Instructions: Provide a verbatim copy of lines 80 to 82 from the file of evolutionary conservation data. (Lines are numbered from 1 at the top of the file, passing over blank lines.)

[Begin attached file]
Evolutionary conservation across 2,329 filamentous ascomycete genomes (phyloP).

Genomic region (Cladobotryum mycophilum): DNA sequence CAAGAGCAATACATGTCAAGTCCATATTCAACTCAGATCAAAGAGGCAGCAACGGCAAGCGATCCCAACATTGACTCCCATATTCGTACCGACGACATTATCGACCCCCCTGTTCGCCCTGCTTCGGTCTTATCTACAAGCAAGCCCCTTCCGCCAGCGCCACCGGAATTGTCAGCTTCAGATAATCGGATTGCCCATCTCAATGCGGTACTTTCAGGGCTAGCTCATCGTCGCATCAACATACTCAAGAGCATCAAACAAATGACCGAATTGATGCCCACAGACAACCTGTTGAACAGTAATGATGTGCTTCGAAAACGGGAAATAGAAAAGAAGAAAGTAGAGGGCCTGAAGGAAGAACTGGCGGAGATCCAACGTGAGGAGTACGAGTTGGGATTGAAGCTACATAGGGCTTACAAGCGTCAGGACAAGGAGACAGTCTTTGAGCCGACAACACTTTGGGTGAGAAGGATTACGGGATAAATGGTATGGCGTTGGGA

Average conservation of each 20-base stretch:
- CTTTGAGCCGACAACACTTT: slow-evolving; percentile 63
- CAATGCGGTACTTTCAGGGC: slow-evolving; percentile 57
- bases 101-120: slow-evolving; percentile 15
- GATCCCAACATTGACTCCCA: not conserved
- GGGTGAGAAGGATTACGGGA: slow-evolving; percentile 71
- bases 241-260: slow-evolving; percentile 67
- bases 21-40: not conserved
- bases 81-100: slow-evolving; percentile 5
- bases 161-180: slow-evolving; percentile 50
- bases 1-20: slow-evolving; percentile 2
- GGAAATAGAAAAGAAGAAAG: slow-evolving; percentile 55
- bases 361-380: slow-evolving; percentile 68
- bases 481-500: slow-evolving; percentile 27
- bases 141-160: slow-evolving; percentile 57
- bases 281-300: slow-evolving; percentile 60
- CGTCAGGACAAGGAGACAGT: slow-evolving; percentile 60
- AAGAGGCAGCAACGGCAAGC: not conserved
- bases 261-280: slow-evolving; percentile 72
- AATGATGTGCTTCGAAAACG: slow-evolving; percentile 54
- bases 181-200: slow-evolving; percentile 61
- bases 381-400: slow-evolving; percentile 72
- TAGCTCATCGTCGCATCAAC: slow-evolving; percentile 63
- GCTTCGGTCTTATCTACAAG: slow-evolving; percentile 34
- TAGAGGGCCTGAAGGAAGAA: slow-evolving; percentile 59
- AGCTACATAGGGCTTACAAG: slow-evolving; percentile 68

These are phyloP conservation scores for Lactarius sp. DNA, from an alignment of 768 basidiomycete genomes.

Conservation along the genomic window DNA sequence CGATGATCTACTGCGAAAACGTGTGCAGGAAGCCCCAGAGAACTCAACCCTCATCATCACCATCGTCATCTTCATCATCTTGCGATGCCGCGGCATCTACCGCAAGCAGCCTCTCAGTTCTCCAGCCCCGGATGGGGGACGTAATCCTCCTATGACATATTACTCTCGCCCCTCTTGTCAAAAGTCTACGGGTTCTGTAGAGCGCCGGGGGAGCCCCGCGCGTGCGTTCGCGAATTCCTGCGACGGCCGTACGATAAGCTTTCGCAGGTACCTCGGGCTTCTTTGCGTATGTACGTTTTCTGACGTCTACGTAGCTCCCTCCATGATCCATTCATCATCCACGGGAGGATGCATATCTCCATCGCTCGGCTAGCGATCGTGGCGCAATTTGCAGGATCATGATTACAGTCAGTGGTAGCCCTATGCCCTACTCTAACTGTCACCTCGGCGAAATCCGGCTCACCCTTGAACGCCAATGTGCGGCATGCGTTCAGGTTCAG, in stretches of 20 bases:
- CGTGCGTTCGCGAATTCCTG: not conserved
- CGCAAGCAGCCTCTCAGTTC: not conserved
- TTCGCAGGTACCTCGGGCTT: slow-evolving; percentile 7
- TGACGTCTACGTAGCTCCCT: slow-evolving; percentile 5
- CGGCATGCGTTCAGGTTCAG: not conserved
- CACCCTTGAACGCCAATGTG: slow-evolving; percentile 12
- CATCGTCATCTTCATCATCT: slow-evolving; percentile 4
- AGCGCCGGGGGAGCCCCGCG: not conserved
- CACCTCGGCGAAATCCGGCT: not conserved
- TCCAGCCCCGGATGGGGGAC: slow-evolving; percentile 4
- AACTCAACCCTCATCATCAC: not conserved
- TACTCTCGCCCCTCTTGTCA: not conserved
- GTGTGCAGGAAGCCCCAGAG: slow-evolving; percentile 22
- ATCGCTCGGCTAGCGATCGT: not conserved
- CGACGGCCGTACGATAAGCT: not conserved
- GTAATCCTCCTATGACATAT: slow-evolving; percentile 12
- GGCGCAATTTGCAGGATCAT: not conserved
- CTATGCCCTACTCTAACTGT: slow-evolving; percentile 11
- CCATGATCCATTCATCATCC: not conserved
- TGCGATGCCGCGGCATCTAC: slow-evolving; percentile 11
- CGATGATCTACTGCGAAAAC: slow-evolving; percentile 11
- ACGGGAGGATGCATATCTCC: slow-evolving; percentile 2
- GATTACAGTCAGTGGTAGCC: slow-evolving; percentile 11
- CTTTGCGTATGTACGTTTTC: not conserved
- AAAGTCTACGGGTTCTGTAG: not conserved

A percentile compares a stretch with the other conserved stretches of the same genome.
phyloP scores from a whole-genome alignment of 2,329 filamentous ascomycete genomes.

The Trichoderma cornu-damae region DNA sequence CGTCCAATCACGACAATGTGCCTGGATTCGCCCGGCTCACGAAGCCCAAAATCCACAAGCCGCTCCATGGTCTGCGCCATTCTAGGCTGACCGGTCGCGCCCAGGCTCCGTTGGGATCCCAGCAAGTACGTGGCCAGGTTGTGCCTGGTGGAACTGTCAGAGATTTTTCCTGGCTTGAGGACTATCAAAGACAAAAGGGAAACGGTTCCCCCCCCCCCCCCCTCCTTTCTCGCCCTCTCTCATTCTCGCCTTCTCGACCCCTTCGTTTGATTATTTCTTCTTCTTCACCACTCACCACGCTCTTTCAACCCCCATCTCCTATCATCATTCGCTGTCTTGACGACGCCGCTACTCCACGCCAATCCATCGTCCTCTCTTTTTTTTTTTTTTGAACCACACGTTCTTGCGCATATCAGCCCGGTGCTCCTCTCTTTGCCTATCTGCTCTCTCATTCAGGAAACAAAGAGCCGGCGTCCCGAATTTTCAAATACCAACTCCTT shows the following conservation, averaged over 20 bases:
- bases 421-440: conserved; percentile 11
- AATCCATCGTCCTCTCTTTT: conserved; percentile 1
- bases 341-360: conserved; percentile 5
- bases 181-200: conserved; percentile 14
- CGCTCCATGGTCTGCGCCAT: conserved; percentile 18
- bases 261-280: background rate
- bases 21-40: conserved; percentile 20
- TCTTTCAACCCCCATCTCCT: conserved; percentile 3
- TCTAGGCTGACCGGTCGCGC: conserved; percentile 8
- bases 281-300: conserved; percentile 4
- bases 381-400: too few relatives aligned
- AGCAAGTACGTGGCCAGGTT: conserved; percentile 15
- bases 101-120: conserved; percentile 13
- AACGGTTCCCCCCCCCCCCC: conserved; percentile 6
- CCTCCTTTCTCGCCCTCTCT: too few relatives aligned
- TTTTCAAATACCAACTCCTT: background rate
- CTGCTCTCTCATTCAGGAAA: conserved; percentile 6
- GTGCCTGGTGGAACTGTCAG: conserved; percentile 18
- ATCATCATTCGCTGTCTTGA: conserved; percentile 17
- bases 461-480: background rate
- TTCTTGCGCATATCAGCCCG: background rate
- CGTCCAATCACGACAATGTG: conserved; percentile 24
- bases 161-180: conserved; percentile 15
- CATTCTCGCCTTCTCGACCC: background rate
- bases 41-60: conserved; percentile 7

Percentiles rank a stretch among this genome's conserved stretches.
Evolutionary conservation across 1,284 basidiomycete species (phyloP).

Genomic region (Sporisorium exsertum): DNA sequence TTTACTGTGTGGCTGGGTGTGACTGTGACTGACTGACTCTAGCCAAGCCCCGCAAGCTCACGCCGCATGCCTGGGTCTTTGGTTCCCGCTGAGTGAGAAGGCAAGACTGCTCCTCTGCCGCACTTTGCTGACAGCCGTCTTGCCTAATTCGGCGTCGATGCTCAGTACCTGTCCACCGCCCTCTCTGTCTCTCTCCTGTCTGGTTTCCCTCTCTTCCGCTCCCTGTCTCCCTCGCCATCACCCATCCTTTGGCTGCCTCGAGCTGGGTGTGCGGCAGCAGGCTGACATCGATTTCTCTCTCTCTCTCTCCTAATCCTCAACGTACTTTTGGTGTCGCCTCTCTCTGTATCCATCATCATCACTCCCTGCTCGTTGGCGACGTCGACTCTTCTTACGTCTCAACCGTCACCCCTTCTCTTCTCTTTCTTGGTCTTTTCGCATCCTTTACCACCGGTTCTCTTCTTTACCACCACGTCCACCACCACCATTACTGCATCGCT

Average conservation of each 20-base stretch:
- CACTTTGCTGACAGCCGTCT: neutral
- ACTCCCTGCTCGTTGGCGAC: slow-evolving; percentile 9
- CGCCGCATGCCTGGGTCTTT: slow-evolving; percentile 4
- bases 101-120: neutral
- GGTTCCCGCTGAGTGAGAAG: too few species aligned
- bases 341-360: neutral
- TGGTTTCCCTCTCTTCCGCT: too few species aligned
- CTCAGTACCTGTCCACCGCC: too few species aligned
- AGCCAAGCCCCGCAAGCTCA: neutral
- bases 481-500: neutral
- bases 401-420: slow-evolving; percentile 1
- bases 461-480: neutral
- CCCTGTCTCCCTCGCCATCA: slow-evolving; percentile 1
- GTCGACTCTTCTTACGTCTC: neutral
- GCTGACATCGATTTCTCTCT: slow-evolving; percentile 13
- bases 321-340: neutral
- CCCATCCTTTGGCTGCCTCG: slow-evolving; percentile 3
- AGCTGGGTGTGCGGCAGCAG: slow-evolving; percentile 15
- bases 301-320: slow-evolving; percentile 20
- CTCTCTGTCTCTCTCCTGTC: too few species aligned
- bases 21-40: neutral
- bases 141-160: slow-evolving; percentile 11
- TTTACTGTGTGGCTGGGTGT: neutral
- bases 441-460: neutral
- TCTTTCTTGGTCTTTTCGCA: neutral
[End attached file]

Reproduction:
- CGTCCAATCACGACAATGTG: conserved; percentile 24
- bases 161-180: conserved; percentile 15
- CATTCTCGCCTTCTCGACCC: background rate